Almost every organisation with which we come into contact these days is keen to know about us and the way in which we live our lives.

Banks, retailers and even the National Health Service place a premium on what’s known as ‘data capture’ – gathering as much information as they can in order to tailor their goods and services around who we are and what we do.

Companies know the commercial value of such material. They believe that if they know more about our habits, they stand a better chance of selling us their products.

The NHS has even outlined plans to issue us with our own unique barcodes to make treatment more specific and reduce the possibility of mistakes being made in how we’re all cared for.

However, we shouldn’t forget how important data – our personal details – are to us too.

We’ve been reminded of that fact by a series of failures in the way that those details are managed.

Only a fortnight after millions of subscribers to a website helping individuals conduct illicit affairs found their private information posted on the internet, information about nearly 800 patients of a London sexual health clinic run by the NHS have been circulated in a newsletter.

An undisclosed number of those people whose names were included in the e-mail circular had tested positive for HIV. The 56 Dean Street clinic in Soho has put the leak down to “human error”.

Unsurprisingly, the data breach has caused considerable anger and distress among patients and the authorities with the Health Secretary, Jeremy Hunt, describing it as “completely unacceptable”.

The issue overshadowed another lapse of data security which emerged earlier the same day and featured one of the country’s biggest retail brands. A fault with an online “contact us” form on the website of WHSmith meant some customers’ details were sent in error to other users.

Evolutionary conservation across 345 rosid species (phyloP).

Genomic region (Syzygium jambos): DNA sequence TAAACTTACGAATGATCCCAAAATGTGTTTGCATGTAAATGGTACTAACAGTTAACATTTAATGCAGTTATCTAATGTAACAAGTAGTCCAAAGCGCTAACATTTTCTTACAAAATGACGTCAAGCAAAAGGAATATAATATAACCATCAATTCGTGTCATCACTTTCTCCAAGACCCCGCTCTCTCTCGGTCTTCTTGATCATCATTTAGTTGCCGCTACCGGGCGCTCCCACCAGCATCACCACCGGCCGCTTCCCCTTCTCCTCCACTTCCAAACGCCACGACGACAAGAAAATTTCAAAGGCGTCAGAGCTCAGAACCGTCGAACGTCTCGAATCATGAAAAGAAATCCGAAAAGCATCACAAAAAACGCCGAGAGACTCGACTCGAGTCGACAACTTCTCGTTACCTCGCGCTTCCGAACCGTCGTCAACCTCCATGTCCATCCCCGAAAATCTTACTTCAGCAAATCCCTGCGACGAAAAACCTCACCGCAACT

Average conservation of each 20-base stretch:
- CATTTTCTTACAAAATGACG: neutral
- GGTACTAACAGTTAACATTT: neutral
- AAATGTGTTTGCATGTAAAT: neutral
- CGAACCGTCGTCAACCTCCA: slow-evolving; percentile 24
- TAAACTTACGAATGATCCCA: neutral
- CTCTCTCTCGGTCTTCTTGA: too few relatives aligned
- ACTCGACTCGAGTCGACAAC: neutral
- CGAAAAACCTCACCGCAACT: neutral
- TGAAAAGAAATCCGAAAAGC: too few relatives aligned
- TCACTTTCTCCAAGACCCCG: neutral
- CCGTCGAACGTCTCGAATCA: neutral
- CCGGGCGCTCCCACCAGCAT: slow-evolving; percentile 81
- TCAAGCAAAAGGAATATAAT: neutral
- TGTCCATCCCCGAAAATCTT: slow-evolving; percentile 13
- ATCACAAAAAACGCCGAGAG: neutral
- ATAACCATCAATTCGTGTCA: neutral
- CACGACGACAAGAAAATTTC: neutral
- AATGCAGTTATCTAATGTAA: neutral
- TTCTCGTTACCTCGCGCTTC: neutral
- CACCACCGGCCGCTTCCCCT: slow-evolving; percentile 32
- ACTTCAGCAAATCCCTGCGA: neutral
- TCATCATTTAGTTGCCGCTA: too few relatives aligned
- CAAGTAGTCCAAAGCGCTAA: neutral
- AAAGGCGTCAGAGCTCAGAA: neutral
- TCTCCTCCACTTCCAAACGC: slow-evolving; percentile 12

Whether health or e-commerce, organisations have a legal responsibility to protect the information relating to those with whom they deal.

Both of these new matters appear to constitute prima facie cases of data misuse. Where that data comprises very sensitive information, such as that relating to someone’s sexual health, a failure to put rigorous systems in place to safeguard privacy is even more serious.

The London clinic at the centre of the latest breach has insisted that not all of those patients whose names featured on the e-mail newsletter were HIV positive.

Even so, those people will doubtless still be dealing with the personal consequences of news reports interpreted as suggesting that everyone on the list may have the condition.

The Information Commissioner’s Office is already reported to have launched an investigation. It has the power to levy fines of up to £500,000 for significant data breaches.

Regardless of such an official inquiry, many of the individuals affected may well be considering whether to take legal action against the NHS under the Data Protection Act or privacy law. 

Having handled many claims under the Act and privacy law before, including cases involving the NHS and retail companies, I’m well aware of the complexities of such an action and the responsibilities which those alleged to have breached the legislation have.

Whilst the director of the 56 Dean Street clinic has been apologetic and pledged to “put things right”, I would not be surprised if a number of his patients feel that only by resorting to law can they reinforce their right to the kind of protection which they are entitled.